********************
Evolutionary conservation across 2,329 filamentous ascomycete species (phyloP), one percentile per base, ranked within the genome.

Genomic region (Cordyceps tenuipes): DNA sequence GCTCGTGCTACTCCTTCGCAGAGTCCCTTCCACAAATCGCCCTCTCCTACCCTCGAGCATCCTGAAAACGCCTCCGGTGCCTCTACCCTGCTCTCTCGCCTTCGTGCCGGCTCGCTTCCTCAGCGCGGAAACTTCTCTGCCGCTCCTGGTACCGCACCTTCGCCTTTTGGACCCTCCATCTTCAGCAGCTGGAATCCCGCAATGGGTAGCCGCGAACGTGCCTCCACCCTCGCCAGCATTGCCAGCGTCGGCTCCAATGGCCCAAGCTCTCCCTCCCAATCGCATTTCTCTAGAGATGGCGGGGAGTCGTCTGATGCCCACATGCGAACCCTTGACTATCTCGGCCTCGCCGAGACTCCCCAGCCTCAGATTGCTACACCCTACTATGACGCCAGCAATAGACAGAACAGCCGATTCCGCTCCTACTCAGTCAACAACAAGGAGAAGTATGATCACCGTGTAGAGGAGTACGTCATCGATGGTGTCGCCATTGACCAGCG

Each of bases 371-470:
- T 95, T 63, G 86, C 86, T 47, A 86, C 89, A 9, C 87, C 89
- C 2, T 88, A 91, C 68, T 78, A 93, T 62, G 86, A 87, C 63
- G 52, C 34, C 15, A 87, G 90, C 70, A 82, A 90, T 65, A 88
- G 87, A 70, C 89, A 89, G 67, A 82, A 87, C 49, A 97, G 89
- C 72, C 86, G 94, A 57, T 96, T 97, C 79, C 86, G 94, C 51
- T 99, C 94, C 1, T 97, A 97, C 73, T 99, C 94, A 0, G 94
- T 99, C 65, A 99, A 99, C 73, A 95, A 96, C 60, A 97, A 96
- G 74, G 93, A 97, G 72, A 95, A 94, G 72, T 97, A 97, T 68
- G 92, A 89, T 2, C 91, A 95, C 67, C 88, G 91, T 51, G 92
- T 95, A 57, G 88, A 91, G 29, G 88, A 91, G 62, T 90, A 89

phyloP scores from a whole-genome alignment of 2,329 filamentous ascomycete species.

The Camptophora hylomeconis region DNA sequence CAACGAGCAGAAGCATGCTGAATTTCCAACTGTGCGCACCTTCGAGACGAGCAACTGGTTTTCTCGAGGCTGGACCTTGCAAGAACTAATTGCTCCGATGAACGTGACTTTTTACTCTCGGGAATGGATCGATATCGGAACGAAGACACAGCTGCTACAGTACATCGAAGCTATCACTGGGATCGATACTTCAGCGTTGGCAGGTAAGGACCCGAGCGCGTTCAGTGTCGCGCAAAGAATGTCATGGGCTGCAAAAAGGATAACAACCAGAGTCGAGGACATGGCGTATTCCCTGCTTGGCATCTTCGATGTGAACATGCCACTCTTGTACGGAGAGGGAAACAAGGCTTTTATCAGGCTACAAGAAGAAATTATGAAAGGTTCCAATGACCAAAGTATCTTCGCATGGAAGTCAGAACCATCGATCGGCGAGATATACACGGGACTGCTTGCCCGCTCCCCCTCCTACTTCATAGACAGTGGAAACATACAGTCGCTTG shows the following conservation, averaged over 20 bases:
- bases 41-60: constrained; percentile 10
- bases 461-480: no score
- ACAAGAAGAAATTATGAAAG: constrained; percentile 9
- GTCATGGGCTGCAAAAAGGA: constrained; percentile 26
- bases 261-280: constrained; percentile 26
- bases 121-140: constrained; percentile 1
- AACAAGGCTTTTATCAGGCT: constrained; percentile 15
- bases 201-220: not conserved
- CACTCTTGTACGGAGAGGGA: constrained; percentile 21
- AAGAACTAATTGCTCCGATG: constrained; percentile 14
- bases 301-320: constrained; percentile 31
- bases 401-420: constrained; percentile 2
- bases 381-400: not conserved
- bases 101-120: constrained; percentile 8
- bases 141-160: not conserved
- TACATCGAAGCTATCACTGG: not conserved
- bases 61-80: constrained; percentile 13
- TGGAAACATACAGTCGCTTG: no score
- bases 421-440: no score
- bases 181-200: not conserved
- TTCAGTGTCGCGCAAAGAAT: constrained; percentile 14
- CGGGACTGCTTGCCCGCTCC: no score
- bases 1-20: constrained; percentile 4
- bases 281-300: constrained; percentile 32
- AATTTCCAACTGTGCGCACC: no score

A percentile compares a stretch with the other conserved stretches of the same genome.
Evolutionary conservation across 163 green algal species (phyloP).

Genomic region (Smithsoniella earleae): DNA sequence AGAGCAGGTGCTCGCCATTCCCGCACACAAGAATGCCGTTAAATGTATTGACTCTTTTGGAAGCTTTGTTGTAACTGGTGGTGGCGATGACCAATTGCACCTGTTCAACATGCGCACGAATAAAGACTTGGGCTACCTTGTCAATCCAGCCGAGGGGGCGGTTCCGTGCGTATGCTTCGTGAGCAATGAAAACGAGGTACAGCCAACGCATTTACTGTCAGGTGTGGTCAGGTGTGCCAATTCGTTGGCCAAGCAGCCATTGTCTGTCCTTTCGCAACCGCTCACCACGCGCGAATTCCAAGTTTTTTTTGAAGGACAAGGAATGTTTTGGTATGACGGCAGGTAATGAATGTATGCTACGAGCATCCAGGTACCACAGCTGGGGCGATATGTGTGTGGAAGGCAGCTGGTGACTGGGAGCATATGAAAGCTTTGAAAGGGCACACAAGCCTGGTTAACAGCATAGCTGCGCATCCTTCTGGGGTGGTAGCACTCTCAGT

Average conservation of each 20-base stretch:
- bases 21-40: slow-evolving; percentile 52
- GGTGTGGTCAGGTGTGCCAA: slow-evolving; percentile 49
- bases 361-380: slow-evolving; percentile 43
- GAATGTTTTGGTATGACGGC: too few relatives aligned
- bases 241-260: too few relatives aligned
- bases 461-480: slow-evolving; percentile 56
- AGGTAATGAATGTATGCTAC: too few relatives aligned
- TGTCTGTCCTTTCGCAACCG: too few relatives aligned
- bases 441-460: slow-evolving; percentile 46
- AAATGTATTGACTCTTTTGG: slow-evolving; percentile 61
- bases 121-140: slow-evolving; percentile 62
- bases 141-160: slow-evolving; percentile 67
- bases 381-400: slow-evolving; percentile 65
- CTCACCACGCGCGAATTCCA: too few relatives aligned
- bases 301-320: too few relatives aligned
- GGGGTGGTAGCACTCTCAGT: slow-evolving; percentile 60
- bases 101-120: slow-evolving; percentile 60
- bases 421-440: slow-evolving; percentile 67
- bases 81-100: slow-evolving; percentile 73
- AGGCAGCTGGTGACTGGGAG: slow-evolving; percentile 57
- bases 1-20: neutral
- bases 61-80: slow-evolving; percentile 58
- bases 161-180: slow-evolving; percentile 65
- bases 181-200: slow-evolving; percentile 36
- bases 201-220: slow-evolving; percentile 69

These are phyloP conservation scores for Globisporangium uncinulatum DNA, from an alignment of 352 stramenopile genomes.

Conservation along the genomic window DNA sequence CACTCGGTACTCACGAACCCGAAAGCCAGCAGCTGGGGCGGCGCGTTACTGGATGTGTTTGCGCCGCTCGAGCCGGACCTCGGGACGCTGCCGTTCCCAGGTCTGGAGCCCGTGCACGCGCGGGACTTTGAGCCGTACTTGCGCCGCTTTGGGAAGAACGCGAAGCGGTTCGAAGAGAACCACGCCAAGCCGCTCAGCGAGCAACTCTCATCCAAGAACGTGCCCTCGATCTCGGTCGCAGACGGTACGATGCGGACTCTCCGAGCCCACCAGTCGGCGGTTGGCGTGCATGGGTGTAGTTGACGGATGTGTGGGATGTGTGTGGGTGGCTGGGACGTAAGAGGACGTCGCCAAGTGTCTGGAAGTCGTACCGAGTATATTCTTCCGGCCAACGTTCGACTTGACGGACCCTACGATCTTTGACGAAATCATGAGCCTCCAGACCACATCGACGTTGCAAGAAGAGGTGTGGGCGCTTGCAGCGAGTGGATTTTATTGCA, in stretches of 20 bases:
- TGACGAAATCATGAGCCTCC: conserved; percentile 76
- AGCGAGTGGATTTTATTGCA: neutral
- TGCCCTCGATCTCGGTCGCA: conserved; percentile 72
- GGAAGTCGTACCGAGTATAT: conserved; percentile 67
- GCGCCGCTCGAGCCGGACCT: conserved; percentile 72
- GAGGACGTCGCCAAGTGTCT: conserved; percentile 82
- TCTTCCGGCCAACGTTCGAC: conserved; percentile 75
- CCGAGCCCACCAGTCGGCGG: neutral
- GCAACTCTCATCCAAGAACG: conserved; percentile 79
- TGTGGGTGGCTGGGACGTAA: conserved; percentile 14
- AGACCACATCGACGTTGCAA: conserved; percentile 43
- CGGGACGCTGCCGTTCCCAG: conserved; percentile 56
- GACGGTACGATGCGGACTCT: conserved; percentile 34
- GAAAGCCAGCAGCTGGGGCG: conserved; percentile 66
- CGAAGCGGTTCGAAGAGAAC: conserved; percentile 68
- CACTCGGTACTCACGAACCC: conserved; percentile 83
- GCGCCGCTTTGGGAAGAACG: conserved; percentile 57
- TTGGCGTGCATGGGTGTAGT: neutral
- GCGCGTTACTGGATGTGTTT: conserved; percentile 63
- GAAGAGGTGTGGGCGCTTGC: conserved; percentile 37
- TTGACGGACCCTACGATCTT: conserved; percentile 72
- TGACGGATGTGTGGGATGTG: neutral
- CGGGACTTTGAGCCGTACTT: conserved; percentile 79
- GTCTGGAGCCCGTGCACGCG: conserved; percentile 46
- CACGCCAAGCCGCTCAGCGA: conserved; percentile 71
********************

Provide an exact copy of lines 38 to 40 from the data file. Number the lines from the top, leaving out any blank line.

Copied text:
- bases 1-20: constrained; percentile 4
- bases 281-300: constrained; percentile 32
- AATTTCCAACTGTGCGCACC: no score